Visiting Byron Glacier, Alaska
Updated December 2021, Visiting Byron Glacier, Alaska was originally written in February 2020
A viewpoint for the glacier is accessible from the Byron Glacier Trailhead, by a short 0.8 mile walk along a maintained trail. You can continue onwards beyond the viewpoint to hike up onto the glacier, though this is at your own risk for obvious reasons.
Start planning your Alaska vacation: The Ultimate Alaska Travel Guide
How To Get To Byron Glacier Trailhead
Byron Glacier is located not far off the Seward Highway that connects Anchorage with the Kenai Peninsula.
To reach the Byron Glacier Trailhead, turn off of the Seward Highway Portage Glacier Road (this is the same road that gives access to Portage Lake and Glacier, and the Whittier Tunnel). About 5 miles down Portage Glacier Road you’ll take a slight right onto Portage Lake Loop and a right off there onto Byron Glacier Road. The Byron Glacier Trailhead parking lot will be on your right side.
Visit Byron on your Kenai Peninsula road trip, start planning it here
The Hike To Byron Glacier Viewpoint
From the trailhead to the viewing point is about 0.8 miles in distance on a maintained gravel trail. At the Byron Glacier Viewpoint, there are benches to rest at before you head back or continue onwards toward the glacier.
The walk along the trail is relatively flat with only a couple of small hills. The first portion of the trail will take you through cottonwood and alder brush before it opens up and continues along Byron Creek.
Make sure and visit nearby Girdwood on your way to Byron Glacier
Hiking Out Onto Byron Glacier
A short hike beyond the viewpoint will bring you right to the glacier. You will need to go up a boulder hill and back down and you may need to wade through or jump over parts of the creek on the other side. Do be careful as the boulders out here can be quite slippery (I’ve fallen a time or two out here).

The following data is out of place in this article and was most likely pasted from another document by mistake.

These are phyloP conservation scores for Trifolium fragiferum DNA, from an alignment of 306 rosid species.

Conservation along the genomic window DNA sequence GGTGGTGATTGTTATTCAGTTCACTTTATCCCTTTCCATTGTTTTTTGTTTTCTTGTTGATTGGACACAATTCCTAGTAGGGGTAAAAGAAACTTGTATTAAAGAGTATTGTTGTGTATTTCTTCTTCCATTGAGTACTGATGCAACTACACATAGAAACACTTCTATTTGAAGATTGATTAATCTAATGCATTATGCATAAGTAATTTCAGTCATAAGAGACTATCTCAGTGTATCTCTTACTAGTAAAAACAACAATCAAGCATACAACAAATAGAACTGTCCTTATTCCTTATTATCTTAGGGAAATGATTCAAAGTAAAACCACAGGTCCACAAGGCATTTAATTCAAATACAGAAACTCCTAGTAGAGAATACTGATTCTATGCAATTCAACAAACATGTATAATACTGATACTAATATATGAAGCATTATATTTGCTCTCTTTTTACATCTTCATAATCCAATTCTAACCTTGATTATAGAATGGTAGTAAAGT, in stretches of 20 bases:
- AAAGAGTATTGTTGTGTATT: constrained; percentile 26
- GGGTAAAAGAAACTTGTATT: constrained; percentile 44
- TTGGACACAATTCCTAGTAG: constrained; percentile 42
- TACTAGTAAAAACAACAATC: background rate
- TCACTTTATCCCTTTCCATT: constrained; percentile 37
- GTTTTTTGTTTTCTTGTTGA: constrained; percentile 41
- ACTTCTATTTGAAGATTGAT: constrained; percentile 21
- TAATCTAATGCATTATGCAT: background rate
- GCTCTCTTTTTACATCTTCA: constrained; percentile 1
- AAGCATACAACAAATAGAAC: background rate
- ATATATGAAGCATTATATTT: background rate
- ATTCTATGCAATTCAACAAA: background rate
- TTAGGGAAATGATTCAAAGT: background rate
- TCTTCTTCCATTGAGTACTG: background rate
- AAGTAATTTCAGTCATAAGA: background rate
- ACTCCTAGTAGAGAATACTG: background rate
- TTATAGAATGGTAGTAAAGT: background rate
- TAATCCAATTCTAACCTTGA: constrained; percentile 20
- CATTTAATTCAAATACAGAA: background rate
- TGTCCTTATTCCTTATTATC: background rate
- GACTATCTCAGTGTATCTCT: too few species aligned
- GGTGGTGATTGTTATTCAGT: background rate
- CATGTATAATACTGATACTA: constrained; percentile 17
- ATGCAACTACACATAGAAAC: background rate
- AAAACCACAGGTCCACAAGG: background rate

Another hazard to be aware of is avalanches, especially in the spring and early half of the summer. Byron Valley is very narrow with steep cliff-like walls and gets pretty heavy snowfall, so avalanches are quite common.
You can continue to hike up onto Byron Glacier but do be careful as glaciers, especially Byron Glacier is quite unstable.
The Byron Glacier Ice Caves
At times there are ice caves on Byron Glacier. I have been in the ice caves numerous times, but they frequently collapse and reform, sometimes appearing in different locations than previous.
If you are trying to view the Byron Glacier Ice Caves you’re best bet to locating them will be to ask other hikers coming down off the glacier if they’re there and how to reach them. Personally, I’ve seen them right at the bottom of the glacier, and other times I’ve seen them way up high, requiring a good 700 or so foot ascent to reach them.
With all this said, going inside of ice caves is a dangerous activity and not one to be taken lightly. In 2018 a woman died after the Byron Glacier Ice Cave collapsed, crushing her and injuring two others.
Plan your stay in Anchorage with the Anchorage Travel Guide
Other Things To Do Near Byron Glacier
- Portage Glacier Lake Cruise: Book your Portage Lake & Glacier cruise here.
- Visit The Begich Boggs Visitor Center: Learn about the surrounding glaciers and Chugach National Forest. Admission is $5.
- Hike Over Portage Pass: Hike this 2.2 mile trail to the top of Portage Pass with views of the glacier next to it.
- Drive Through The Tunnel And Visit The Town Of Whittier: For $22 you can buy a return ticket to travel to Whittier and back via the Whitter Tunnel to check out the small fishing town on Prince William Sound.
Have Any Questions About Visiting Byron Glacier?
Ask in the comments section below.